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Today a new exhibition opens at the Wellcome Collection looking at drugs. High Society is a typical show for the Wellcome: attending a preview yesterday, I found the idiosyncratic splicing of art, literature, medicine, social history and anthropology I’ve come to expect from the institution.
High Society’s claim is that every society is a high society: your early morning coffee is no different to drinking kava in the Pacific, chewing betel nuts in Asia, or coca leaves in the Andes. Time and geography produce different substances, but the use of drugs in society is universal, everyday, and stretches back through history.
And the very first display case sets the scene perfectly. Alongside a crude 21st-century crack pipe is an intricately carved pair of betel nut cutters from 19th-century India, and Chilean trays for hallucinogenic snuff dating back as far as 400AD.
Later, you can see an opium ball, about the same size as a baby’s head, from the 19th century; Mervyn Peake’s Caterpillar illustration from “Alice in Wonderland”; and bronze crack-pipe sculptures by Keith Coventry. There’s syringes, laudanum bottles, photos of magic mushrooms, NHS pamphlets for parents worried about drugs. And work by Dante Gabriel Rosetti, the original manuscripts of Confessions of an English Opium-Eater by Thomas de Quincey, a note on Arthur Conan Doyle’s Sherlock Holmes craving “mental exultation” and Samuel Taylor Coleridge’s Kubla Khan.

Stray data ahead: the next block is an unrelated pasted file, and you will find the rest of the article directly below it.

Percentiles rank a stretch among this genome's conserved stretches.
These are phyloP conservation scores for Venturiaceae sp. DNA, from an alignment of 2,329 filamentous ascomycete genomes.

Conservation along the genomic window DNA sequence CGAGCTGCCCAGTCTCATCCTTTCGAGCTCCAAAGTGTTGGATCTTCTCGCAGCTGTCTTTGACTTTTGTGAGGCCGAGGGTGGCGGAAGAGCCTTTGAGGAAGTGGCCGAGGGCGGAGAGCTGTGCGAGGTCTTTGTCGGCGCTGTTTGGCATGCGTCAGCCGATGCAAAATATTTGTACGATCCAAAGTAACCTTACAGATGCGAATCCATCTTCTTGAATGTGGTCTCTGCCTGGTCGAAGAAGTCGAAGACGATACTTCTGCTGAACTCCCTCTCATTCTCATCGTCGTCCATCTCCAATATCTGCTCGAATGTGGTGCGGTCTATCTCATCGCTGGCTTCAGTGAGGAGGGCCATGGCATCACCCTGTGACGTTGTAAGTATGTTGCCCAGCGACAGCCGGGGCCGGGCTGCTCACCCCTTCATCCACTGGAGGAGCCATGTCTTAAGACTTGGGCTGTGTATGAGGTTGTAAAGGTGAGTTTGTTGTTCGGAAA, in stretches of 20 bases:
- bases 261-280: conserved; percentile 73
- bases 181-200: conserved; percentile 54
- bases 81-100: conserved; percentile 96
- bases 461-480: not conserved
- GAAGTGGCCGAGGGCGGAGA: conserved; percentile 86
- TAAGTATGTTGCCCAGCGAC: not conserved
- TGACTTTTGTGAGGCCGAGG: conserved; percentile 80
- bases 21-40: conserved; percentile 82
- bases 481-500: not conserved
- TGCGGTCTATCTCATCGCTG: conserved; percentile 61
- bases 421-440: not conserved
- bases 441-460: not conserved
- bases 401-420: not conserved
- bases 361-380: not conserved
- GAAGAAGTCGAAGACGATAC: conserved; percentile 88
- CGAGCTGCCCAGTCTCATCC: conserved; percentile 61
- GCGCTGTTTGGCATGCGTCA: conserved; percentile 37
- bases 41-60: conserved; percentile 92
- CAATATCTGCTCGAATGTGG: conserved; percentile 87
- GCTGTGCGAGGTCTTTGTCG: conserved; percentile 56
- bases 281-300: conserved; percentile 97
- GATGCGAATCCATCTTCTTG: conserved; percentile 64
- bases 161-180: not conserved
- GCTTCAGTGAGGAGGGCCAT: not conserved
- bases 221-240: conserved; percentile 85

Highlights for me included the incredibly modern-looking lithograph “Morphinomane” from 1897 by EugÃ¨ne Grasset: pain and anguish stretch through the girl’s face as she drives a needle into her thigh. Delightfully silly is a coloured aquatint entitled “Doctor and Mrs Syntax with a party of friends, experimenting with laughing gas”. Tracey Moffat’s hauntingly bleak “Laudanum” series of big, black and white photographs certainly make an impression. And the Joshua Light Show by Joshua White makes for a delightfully trippy museum moment.
Altering one’s mental state is a universal impulse, the exhibition suggests. The following sections, dedicated to Apothecary to Laboratory (tracing the history of early folk remedies to the garden shed where Alexander Shulgin made MDMA, or ecstasy), Collective Intoxication (looking at communal drug taking), and The Drugs Trade (mainly examining the Opium Wars) seeks to gently alter your state of mind about drugs as a whole.
Later, placing Prohibition posters alongside what modern society deems to be “harder” or “illegal” drugs poses many questions. The final section, called A sin, a crime, a vice or a disease? after a quote by the British doctor Norman Kerr in 1884, doesn’t seek to find answers, and you’re sure to leave this thought-provoking exhibition with the issues High Society raises whirling in your mind.